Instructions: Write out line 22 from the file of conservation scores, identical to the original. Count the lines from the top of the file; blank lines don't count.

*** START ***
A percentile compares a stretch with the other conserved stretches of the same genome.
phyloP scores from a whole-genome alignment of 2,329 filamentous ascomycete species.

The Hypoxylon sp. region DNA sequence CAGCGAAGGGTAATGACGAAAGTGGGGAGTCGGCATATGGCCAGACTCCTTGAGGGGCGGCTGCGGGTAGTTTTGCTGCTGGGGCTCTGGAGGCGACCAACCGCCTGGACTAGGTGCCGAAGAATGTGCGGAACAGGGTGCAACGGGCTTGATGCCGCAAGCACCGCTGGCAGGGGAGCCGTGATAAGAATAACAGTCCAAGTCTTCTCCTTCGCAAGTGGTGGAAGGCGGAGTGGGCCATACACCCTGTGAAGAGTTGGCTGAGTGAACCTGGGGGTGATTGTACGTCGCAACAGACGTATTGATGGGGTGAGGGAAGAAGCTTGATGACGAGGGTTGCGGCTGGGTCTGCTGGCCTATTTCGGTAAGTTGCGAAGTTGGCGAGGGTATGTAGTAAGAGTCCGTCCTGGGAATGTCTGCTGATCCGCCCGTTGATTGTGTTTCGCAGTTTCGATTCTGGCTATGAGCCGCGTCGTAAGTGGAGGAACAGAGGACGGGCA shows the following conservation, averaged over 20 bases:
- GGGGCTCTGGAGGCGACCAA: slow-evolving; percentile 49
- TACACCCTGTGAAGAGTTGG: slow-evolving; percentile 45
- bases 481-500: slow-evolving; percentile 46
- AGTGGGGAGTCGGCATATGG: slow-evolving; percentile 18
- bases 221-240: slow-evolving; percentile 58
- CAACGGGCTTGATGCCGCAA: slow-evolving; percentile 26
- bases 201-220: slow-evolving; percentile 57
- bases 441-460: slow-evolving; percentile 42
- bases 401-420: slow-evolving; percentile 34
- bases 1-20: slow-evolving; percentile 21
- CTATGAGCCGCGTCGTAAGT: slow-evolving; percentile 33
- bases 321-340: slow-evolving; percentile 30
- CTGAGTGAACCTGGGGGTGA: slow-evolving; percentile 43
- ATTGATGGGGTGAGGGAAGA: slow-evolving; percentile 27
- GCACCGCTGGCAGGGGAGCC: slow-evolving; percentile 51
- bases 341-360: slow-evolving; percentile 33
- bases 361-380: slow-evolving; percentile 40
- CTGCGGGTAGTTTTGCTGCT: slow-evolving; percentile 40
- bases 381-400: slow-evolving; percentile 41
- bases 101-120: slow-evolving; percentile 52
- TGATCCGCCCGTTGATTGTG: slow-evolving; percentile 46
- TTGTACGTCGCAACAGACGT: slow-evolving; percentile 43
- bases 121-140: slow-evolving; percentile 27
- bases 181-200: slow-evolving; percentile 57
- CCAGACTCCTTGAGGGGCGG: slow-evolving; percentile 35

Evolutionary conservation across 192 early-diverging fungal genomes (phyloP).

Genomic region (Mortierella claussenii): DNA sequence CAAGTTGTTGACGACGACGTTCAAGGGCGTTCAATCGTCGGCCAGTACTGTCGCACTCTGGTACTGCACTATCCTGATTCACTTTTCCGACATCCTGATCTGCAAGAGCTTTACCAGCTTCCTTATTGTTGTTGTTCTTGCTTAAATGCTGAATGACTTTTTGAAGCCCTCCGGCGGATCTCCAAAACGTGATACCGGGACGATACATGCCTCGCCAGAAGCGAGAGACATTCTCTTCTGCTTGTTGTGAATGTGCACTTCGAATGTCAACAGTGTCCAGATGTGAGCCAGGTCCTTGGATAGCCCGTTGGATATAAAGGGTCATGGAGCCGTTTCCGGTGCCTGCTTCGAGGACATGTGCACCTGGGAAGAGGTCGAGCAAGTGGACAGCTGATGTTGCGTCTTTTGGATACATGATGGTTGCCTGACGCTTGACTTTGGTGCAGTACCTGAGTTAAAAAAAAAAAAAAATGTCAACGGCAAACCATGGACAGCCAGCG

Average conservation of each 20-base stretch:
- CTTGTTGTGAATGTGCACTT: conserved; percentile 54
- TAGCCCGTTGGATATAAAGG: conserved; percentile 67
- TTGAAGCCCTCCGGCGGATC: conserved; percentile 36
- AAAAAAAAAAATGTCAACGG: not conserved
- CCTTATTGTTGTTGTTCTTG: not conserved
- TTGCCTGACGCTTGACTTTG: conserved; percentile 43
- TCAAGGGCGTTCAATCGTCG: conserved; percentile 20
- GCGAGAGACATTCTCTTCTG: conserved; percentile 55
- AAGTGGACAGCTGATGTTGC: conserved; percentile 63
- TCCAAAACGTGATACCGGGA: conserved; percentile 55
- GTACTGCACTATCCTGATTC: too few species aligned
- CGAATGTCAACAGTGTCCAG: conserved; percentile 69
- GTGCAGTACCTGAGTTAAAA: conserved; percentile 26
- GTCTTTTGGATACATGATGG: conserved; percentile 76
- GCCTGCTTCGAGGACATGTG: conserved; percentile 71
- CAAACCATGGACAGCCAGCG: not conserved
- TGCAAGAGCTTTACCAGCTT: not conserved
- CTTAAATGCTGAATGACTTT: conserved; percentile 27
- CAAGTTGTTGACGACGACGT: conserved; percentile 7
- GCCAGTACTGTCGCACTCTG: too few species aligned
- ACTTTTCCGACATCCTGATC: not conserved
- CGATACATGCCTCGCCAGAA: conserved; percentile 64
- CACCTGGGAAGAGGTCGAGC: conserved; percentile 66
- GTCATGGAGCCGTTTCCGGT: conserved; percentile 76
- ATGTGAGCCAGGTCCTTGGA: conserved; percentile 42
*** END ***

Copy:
- bases 381-400: slow-evolving; percentile 41